In this work, the design criteria of GADC structures at the free-space optical wavelength λ =1.54 μm have been discussed by using a rigorous approach of the Floquet-Bloch theory (FBT) [5

5. V. M. N. Passaro, “Optimal design of grating-assisted directional couplers,” J. Lightwave Technol. 18, 973 (2000). [CrossRef]

]. The method allows us to calculate, with high accuracy, all design parameters of the GADC, including the coupling length, coupling efficiency, power attenuation coefficient and total radiation loss, as a function of the gap thickness, grating depth, thickness of the coupled slabs, grating profile etc. It is well known that the FBT is more accurate than the coupled-mode theory (CMT) or the transfer matrix method (TMM) [6

6. W. Huang and J. Hong, “Transfer matrix approach based on local normal modes for coupled waveguides with periodic perturbations,” J. Lightwave Technol. 10, 1367 (1992). [CrossRef]

], especially for deeper gratings.

The design procedure has been applied to the vertical coupling between two planar silicon oxynitride waveguides. The silicon substrate is becoming a very attractive material for integrated optics because of its good quality and low attenuation losses. SiON films grown on a SiO2 buffer layer over the Si substrate have been considered as a technological solution because of their high versatility, full compatibility with optical fibre technology and low propagation loss (0.2 dB/cm) [7

7. K. Worhoff, A. Driessen, P. V. Lambeck, L. T. H. Hilderink, P. W. C. Linders, and Th. J. A. Popma, “Plasma enhanced chemical vapor deposition silicon oxynitride optimized for application in integrated optics,” Sens. Actuators A 74, 9 (1999). [CrossRef]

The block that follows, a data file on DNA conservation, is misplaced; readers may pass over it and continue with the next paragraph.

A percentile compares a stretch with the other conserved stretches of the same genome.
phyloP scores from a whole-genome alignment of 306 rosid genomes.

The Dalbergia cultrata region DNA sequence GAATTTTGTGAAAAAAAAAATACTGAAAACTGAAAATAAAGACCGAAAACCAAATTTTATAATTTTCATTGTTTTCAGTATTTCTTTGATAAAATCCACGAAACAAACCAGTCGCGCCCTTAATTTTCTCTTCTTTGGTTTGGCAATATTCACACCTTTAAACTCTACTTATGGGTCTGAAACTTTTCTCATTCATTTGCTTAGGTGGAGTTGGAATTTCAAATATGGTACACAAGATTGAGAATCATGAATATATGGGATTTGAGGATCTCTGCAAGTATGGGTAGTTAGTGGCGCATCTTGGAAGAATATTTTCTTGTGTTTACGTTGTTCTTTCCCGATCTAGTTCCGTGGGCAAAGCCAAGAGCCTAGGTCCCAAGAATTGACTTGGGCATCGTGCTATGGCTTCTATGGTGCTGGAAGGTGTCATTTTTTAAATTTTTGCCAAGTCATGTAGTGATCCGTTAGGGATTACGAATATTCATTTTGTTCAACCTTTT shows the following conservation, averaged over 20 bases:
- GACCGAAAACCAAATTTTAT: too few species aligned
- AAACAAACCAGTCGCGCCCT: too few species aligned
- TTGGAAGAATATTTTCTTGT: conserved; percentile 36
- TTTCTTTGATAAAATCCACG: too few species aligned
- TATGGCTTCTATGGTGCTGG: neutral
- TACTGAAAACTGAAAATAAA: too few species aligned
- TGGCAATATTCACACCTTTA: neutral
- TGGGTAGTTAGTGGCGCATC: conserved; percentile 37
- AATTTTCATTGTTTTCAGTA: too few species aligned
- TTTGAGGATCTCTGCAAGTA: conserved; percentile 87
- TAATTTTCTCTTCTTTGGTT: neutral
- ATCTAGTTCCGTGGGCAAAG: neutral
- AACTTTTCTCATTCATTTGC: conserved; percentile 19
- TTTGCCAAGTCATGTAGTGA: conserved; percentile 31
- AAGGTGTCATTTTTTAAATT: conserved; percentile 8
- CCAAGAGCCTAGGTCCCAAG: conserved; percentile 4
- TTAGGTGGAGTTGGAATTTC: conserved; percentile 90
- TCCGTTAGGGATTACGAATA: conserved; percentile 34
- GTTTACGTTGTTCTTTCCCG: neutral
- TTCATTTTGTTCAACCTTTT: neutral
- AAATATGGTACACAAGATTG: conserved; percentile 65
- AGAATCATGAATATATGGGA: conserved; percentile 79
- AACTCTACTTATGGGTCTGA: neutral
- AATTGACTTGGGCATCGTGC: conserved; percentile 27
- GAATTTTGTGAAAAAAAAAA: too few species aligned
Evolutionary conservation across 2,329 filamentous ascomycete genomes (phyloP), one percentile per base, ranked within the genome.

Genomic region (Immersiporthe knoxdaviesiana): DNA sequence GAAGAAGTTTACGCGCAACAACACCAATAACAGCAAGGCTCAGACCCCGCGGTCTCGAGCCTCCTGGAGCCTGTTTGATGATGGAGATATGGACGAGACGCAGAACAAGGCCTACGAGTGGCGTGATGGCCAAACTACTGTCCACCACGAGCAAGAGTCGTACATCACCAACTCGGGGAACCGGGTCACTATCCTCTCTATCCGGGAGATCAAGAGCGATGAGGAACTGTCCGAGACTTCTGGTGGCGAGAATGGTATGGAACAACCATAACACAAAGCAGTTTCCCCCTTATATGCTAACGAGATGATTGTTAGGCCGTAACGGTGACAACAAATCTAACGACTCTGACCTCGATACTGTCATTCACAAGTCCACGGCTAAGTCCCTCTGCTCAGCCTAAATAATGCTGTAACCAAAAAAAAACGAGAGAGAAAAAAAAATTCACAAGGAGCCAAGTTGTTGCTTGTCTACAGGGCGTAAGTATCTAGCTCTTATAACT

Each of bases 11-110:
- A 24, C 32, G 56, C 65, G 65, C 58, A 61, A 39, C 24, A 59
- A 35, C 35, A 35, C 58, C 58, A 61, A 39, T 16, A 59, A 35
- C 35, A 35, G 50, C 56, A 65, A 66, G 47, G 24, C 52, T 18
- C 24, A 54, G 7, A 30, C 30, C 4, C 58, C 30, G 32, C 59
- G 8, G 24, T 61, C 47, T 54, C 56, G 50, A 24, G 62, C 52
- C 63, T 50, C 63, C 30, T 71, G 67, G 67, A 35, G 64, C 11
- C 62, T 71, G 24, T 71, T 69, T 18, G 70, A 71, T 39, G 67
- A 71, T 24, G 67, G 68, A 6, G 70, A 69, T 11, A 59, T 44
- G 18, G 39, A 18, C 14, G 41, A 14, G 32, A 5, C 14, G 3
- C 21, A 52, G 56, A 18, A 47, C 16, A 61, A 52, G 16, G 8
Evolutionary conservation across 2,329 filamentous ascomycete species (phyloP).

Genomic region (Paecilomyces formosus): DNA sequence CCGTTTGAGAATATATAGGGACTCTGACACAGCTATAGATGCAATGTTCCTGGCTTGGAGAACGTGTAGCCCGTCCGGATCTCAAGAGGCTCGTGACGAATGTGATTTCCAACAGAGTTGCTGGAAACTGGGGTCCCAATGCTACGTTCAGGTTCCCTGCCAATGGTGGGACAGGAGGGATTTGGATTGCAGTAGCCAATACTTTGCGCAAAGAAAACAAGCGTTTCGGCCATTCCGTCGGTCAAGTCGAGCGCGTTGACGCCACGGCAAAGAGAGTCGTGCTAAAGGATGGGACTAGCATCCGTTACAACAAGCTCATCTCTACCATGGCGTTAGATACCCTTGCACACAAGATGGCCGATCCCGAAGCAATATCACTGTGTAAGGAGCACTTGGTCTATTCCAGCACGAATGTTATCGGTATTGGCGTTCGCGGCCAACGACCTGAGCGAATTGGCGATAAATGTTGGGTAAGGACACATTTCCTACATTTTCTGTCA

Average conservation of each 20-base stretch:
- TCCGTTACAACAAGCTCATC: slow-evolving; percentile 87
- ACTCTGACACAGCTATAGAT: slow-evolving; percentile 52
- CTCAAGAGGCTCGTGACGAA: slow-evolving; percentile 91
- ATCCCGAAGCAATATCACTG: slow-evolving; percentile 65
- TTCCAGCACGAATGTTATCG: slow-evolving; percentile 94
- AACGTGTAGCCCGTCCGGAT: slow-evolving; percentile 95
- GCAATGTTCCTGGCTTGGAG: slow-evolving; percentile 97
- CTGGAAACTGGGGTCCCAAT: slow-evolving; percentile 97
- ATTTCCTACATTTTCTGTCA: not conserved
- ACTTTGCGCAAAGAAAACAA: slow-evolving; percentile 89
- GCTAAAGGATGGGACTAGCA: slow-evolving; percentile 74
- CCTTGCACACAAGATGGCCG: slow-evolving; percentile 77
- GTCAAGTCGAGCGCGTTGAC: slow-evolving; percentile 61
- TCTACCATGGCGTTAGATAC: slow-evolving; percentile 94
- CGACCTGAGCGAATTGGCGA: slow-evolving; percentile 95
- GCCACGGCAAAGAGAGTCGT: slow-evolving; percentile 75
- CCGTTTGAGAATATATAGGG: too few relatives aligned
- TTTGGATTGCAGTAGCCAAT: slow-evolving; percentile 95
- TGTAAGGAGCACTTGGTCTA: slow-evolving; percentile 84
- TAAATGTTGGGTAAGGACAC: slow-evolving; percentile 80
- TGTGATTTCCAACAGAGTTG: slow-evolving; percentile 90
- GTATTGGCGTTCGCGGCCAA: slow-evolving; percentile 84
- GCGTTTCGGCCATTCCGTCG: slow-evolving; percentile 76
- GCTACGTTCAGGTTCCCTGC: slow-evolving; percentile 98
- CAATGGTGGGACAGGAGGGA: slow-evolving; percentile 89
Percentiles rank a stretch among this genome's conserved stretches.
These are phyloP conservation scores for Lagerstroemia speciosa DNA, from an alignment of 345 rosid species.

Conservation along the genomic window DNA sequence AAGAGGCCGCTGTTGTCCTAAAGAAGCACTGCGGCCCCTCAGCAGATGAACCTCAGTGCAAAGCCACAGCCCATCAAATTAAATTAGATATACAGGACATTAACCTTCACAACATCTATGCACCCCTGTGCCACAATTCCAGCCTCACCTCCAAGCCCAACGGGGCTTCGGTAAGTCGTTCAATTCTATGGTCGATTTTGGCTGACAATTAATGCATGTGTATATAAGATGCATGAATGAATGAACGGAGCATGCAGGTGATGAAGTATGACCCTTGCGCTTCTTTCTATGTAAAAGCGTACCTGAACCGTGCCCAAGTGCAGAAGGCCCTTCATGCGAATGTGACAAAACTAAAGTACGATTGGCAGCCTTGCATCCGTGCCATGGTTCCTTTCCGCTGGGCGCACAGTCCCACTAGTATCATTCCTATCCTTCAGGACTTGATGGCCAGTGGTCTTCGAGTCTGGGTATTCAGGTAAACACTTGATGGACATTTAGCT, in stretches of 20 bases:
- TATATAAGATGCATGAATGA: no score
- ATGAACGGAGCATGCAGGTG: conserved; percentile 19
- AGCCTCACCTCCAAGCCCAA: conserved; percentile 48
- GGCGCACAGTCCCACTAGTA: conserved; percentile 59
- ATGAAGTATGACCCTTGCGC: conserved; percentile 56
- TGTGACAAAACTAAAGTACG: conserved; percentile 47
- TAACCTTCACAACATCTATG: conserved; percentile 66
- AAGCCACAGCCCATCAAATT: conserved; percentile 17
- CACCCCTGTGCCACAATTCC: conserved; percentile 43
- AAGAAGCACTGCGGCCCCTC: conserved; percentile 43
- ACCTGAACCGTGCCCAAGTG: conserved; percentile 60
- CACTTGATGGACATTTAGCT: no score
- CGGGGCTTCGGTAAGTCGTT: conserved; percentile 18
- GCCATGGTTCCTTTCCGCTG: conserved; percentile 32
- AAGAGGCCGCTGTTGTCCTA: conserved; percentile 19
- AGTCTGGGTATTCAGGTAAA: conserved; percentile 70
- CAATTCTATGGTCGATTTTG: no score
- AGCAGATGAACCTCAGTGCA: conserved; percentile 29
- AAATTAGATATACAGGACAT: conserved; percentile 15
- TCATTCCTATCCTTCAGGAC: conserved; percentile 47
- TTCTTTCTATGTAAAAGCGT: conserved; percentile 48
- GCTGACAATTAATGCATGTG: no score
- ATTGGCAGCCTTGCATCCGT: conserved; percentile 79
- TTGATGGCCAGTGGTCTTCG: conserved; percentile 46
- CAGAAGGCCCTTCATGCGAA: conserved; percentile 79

].

2. GADC structure

The use of GADC to achieve efficient and polarization insensitive power coupling between SiON dissimilar waveguides can be suggested in many important applications. Vertical coupler filters, optical clock distribution in electronic systems, optical interconnections, vertically coupled passive or active ring resonators, vertical coupling wavelength multiplexer/demultiplexer are significant examples where high efficiency SiON-based GADC can find application. Another example can be an integrated optical architecture depicted in Fig. 1, where an optical fibre needs to be coupled to a photodetector with high efficiency through a planar optical waveguide.

Fig. 1. GADC used for fibre-photodetector coupling in an integrated optical architecture.

To this aim, a GADC structure can be used, in which the lower slab (slab 1) is coupled to the fibre, and the upper one (slab 2) to the photodetector (PD).

In Fig. 2 the main parameters of the calculated GADC structure are shown. The lower SiON slab has thickness d1 and refractive index n1. The analogous parameters for the upper slab are d2 and n2. In all calculations, we have used n1 = 1.47 (allowing low insertion loss for coupling with optical fibres), d2 = 2 μm, and n2 = 1.51. The mono-modal condition [8

8. G. T. Reed and A. P. Knights, Silicon photonics: an introduction (Wiley, Chichester, 2004). [CrossRef]